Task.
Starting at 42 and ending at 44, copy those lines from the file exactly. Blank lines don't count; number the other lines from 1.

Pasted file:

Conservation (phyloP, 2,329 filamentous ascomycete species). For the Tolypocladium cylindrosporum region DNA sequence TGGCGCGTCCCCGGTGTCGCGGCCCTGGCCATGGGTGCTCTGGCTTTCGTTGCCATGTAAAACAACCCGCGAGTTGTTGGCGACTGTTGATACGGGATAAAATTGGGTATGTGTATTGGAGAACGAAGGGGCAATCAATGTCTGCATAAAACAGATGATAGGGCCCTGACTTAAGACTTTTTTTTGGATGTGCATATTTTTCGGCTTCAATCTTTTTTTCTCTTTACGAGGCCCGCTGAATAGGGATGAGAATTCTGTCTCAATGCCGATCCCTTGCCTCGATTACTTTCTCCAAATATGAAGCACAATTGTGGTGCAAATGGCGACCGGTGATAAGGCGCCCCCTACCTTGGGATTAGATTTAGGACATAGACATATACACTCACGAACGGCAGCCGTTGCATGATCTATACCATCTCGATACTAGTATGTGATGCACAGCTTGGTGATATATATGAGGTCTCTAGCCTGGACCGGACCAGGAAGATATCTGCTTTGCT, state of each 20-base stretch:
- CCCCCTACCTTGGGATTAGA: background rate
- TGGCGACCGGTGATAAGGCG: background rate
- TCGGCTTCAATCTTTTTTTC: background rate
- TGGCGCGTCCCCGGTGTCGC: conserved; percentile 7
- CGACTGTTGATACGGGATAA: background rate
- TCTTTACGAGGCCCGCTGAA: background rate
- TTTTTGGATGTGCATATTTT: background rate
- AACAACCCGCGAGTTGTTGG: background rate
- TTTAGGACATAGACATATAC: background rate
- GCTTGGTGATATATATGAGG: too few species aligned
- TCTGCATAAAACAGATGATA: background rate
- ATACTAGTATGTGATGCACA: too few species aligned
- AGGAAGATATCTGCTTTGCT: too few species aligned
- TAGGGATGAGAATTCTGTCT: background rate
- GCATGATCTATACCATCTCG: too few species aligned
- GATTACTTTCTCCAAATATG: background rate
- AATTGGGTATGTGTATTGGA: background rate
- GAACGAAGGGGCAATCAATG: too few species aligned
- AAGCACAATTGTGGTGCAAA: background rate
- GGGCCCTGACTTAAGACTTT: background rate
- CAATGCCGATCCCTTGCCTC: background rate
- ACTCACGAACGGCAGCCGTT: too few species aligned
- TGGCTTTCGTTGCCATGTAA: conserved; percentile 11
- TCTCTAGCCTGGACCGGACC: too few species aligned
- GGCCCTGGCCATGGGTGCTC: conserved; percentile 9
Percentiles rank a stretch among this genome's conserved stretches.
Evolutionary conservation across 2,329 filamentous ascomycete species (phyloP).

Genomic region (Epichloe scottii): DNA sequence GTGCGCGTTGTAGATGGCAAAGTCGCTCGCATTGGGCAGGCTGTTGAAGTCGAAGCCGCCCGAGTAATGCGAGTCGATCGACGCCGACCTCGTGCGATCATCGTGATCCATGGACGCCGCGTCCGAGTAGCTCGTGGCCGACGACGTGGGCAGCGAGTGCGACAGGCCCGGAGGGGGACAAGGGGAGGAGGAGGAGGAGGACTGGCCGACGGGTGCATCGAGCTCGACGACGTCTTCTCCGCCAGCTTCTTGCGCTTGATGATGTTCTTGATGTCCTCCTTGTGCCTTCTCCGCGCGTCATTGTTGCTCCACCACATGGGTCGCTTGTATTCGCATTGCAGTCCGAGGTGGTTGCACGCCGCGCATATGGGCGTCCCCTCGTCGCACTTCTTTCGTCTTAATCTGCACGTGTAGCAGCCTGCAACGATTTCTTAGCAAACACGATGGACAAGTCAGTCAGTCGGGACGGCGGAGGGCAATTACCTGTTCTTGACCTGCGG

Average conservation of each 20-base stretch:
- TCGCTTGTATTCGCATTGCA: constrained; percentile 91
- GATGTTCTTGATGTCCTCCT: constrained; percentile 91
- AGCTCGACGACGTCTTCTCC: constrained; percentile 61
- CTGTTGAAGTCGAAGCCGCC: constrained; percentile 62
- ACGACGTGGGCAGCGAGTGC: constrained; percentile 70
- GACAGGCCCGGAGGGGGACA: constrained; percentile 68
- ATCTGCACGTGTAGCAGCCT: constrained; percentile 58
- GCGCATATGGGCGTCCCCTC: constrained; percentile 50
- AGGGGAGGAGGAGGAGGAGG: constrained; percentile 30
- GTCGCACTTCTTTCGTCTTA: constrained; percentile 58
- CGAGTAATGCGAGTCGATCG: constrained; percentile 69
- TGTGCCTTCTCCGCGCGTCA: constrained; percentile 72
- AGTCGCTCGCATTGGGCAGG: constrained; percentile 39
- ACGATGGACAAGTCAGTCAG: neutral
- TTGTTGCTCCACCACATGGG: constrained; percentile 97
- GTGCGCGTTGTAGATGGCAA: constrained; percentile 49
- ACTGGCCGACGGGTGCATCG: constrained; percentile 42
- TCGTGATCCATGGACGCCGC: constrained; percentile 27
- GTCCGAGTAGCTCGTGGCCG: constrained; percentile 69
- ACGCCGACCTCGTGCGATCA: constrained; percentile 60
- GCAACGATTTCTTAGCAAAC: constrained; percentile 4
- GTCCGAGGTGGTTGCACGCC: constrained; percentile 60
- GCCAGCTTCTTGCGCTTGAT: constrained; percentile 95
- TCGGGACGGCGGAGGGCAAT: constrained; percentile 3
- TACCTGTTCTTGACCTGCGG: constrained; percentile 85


- TGTGCCTTCTCCGCGCGTCA: constrained; percentile 72
- AGTCGCTCGCATTGGGCAGG: constrained; percentile 39
- ACGATGGACAAGTCAGTCAG: neutral